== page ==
Supplementing −/− extract with wild type TDP1 also reinstates the processing and repair of the 3′ overhang PG DSB substrate, with the addition of more TDP1 resulting in greater conversion of the 14-PG to its processed intermediates, 14-hydroxyl, as well as repair products (Figure 5B). Supplementing −/− extract with either SCAN1 TDP1 or H493N TDP1 does not lead to the appearance of either processed intermediates or repair bands; as in the −/− extract by itself, the unprocessed 3′-PG persists for at least 6 h of incubation in the extract.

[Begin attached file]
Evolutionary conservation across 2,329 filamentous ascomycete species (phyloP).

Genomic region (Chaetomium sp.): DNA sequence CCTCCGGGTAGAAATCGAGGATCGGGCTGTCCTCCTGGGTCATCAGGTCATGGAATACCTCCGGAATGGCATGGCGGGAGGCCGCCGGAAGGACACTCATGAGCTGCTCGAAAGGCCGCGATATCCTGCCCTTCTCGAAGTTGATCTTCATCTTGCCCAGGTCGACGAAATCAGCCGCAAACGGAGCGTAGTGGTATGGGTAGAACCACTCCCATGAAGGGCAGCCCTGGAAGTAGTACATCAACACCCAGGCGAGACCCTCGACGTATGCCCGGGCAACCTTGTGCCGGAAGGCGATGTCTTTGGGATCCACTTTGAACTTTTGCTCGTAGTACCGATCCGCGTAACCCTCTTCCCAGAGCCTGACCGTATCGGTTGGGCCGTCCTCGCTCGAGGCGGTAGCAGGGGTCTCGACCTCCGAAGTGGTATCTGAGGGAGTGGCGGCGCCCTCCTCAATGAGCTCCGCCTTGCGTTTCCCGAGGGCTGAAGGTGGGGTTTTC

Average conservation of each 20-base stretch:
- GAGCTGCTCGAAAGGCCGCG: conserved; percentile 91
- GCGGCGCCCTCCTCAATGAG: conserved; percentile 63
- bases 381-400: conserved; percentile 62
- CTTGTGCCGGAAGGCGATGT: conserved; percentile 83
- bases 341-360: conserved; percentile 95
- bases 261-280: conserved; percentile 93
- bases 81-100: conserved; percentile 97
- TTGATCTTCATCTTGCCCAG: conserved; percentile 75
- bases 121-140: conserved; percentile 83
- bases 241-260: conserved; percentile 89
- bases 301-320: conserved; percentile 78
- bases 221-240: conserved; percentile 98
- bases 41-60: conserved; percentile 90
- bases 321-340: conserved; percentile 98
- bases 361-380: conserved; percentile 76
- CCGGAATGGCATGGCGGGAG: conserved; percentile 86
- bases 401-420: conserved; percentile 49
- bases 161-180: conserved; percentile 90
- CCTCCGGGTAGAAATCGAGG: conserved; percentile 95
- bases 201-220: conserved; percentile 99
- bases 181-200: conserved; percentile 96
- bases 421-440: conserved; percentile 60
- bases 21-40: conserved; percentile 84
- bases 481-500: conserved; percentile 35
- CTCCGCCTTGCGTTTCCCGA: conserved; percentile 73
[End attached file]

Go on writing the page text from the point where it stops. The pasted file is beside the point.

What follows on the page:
While there is little doubt that an H493R TDP1 mutation confers SCAN1 , it is still unclear how the mutation elicits symptoms of the disease, and why symptoms are largely neurological. In an attempt to address these questions, we generated a Tdp1 knockout mouse. However, extensive behavioral analysis of Tdp1−/− mice up to 12 months of age did not reveal any detectable deficits in experimental correlates of human SCAN1, such as grip strength (muscle weakness), stride length or rotarod latency (ataxia), and indeed did not show any behavioral differences from wild-type mice (Figure 2). A similar lack of overt behavioral symptoms was noted in two other independently derived Tdp1−/− mice, although in neither case were quantitative data reported [23,24]. In one of these studies , there was a progressive age-dependent reduction of cerebellar size in Tdp1−/− mice when compared to their wildtype littermates. When comparing brain mass and gross brain histology, no differences were observed between genotypes in our studies, corroborating the results of Hirano et al.. However, no attempt was made to quantify the cerebellar to whole brain ratio as was performed by Katyal et al., who noted small differences in brain mass, but also that cerebellar morphology and foliation was indistinguishable between genotypes. Katyal et al. also observed in vivo hypersensitivity of the Tdp1−/− mice to the effects of the TopI inhibitor topotecan, displaying significant weight loss due to intestinal progenitor cell hypersensitivity after six daily doses . Hirano and colleagues found similar in vivo Tdp1−/− hypersensitivity to both camptothecin and the camptothecin derivative topotecan, and in both cases the sensitivity required repeated doses in a relatively short amount of time to manifest . In either study, even lethal treatments with TopI inhibitors still failed to elicit any SCAN1-like symptoms. Indeed, rapidly proliferating cells in the gut, liver, and spleen, rather than postmitotic neurons, appeared to be particularly sensitive. Thus, overall, the Tdp1−/− mouse phenotype bears little resemblance to human SCAN1.